How Do San Diego Progressives Want to End Poverty? Capitalism, Of Course.

Brian Brady Brian Brady 7 Comments

Share

If you only read one article at the leading local, progressive website San Diego Free Press, read “An Informal Economy…“.  It is one of the greatest examples of how free markets produce prosperity for the people who need it most.  To wit:

The yard man hook up is inevitable when someone does a good job and the fair and effective mechanic has more business than he or she can handle without an advertising budget. Business cards appear overnight in windshields or driver side car windows or hang randomly from fence posts. Renters make a spare room and rent to a family member or friend to help cover the rent.

The informal economy is alive and well in City Heights.

Eighty seven percent (87%) of people in City Heights buy food and clothing outside the supermarket and big box stores according to a new study commissioned by the City Heights Community Development Corporation and the Ford Foundation. They are consumers engaged in the “informal economy” and most of them are low income and need to use the resources of the informal marketplace to survive.

The author’s commentary of this truly free market?  Legalize it:

Second it is suggested that an “enterprise zone” be defined and authorized by City Council action to “legalize” informal businesses especially push carts, and develop a community level effort to grow them. For example the cost of getting a incense to operate a push cart is over $5,000 and requires that to stay stationery and attached to an existing business. The study also recommends a live work overlay zone that in certain areas would legalize the businesses operating out of garages and backyards.

My argument would be, of course, to grow that enterprise zone and become more inclusive by permitting more people to participate in the “informal economy”.  Freedom works.

Share

Comments 7

  1. Also i like how its full of praise for the ‘informal’ economy but back in the day this untaxed commerce was called a “black market.”

  2. I praise them when they get it right over there. They’re nice people who are quickly learning that crony capitalism is not the type of capitalism I preach.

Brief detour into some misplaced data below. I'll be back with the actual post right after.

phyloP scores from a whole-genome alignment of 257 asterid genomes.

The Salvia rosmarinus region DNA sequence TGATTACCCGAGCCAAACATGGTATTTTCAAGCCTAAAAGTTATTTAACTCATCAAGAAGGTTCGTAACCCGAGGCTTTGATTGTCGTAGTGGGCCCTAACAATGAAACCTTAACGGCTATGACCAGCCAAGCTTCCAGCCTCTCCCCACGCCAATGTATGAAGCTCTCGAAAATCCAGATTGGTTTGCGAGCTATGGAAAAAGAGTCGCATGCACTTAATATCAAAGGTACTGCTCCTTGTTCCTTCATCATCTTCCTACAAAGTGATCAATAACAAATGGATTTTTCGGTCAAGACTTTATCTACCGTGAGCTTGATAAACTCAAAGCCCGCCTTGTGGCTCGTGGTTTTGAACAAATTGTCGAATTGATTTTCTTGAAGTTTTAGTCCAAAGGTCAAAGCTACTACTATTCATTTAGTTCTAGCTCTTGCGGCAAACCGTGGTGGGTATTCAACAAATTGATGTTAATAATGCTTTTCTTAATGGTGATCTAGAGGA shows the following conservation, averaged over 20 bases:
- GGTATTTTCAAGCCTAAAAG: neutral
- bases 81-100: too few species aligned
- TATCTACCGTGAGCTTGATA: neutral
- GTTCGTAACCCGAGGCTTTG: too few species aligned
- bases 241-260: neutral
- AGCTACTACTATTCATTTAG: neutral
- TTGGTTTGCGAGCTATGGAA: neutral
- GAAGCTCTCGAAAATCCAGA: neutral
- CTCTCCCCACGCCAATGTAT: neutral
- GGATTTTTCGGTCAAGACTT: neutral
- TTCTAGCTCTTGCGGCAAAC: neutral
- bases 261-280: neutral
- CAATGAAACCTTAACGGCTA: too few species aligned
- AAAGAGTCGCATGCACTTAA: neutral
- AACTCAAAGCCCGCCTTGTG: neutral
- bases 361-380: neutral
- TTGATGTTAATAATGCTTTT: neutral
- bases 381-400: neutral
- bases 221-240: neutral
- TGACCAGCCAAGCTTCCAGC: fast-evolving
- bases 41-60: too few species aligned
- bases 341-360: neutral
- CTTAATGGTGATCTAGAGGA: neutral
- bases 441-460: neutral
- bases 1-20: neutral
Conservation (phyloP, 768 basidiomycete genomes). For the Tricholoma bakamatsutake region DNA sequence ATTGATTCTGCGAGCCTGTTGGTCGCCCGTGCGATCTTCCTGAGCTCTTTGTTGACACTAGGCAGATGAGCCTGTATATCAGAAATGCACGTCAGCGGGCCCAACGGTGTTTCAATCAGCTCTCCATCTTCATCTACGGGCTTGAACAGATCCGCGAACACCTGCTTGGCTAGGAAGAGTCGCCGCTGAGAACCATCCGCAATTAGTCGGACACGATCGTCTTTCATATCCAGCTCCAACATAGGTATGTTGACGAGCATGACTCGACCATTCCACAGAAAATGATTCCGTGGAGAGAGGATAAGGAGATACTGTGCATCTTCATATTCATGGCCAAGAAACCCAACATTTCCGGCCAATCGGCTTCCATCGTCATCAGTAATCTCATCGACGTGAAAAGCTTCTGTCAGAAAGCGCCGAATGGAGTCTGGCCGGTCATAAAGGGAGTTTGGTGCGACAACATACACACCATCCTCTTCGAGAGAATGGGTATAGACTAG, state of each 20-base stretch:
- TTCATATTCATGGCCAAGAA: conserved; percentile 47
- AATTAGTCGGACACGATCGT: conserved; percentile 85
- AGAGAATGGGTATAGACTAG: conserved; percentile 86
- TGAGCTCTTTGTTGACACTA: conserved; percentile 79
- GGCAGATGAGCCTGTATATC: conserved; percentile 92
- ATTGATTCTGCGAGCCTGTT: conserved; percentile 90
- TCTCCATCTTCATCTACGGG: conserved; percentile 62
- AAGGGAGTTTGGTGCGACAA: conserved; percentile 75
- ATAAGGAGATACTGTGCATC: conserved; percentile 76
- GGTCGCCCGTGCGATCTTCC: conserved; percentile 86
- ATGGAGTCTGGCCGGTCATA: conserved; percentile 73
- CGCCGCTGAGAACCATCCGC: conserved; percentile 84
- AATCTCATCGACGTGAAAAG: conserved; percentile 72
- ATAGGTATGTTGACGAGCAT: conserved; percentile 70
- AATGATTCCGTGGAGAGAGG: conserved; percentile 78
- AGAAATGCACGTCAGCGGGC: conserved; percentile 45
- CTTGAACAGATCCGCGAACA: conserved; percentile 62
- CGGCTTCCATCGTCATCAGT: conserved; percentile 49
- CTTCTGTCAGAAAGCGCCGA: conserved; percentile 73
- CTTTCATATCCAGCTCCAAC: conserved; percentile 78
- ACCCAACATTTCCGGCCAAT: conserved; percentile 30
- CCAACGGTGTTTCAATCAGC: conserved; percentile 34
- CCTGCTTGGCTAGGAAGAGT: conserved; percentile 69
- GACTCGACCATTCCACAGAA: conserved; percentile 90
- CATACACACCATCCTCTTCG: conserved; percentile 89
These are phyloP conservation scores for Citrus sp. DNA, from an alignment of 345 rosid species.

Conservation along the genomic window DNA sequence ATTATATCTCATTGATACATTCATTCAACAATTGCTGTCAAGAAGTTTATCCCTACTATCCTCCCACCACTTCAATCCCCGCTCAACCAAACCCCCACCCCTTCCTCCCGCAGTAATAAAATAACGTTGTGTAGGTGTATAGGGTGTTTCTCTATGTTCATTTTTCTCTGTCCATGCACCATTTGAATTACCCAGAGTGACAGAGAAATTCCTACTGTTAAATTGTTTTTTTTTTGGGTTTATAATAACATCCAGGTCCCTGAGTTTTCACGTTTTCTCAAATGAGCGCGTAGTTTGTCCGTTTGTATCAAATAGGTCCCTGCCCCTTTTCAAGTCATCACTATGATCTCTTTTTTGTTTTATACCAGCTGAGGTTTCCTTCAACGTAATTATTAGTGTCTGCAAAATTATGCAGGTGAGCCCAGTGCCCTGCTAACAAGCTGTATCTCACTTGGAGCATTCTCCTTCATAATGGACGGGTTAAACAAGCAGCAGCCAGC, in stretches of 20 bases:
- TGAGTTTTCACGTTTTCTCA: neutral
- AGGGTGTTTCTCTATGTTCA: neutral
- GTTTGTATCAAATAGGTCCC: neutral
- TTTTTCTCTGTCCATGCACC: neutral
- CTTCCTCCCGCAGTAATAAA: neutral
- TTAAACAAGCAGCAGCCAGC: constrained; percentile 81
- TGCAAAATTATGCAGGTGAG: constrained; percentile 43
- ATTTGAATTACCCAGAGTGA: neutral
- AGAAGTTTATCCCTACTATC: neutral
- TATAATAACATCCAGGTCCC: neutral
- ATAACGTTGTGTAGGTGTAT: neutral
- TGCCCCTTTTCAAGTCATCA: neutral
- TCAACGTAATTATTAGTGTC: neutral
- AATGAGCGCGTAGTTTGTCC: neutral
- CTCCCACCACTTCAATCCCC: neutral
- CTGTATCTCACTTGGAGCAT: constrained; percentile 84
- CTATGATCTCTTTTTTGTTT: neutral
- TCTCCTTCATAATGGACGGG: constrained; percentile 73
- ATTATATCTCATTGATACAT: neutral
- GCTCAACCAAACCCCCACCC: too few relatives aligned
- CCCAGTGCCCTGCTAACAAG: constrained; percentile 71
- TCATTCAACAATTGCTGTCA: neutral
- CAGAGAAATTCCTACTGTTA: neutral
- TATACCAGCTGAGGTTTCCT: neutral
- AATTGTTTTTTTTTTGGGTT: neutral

3. Post
    Author

    Thanks for the link to the Economist article, Elliot. The peer-to-peer economy is simply amazing to me. The “informal economy” is revolutionizing productivity on the internet

  4. I can “afford” to not shop at big box stores and supermarkets, but I’m not one to pay higher prices to no purpose. Indeed, my wife and I are comfortably well off PRECISELY because we are prudent spenders.

    As we point to our children, the less we spend now, the bigger our bequests will be to charities and our progeny (in that order). Stated differently, any unneeded spending we do today comes at the expense of our beneficiaries.

    My younger son USED to bug me to get a fine new car — dumping my perfectly functional, reliable 10 year old Altima. When I pointed out this correlation between our spending today and his future well-being, well — that was the last time I heard such exhortations.

  5. .As far as I am concerned ,Rider has my vote when questing for an estate for his children. Although family comes before charity, it is always recommended to keep the children pleased when considering they will be soon be your guardians. What goes around will certainly come around.

    Bartering is the only system to really negate government demands. Gray and black markets are simply criminal in nature. To call the black market an informal market is way off base.

Leave a Reply

Your email address will not be published. Required fields are marked *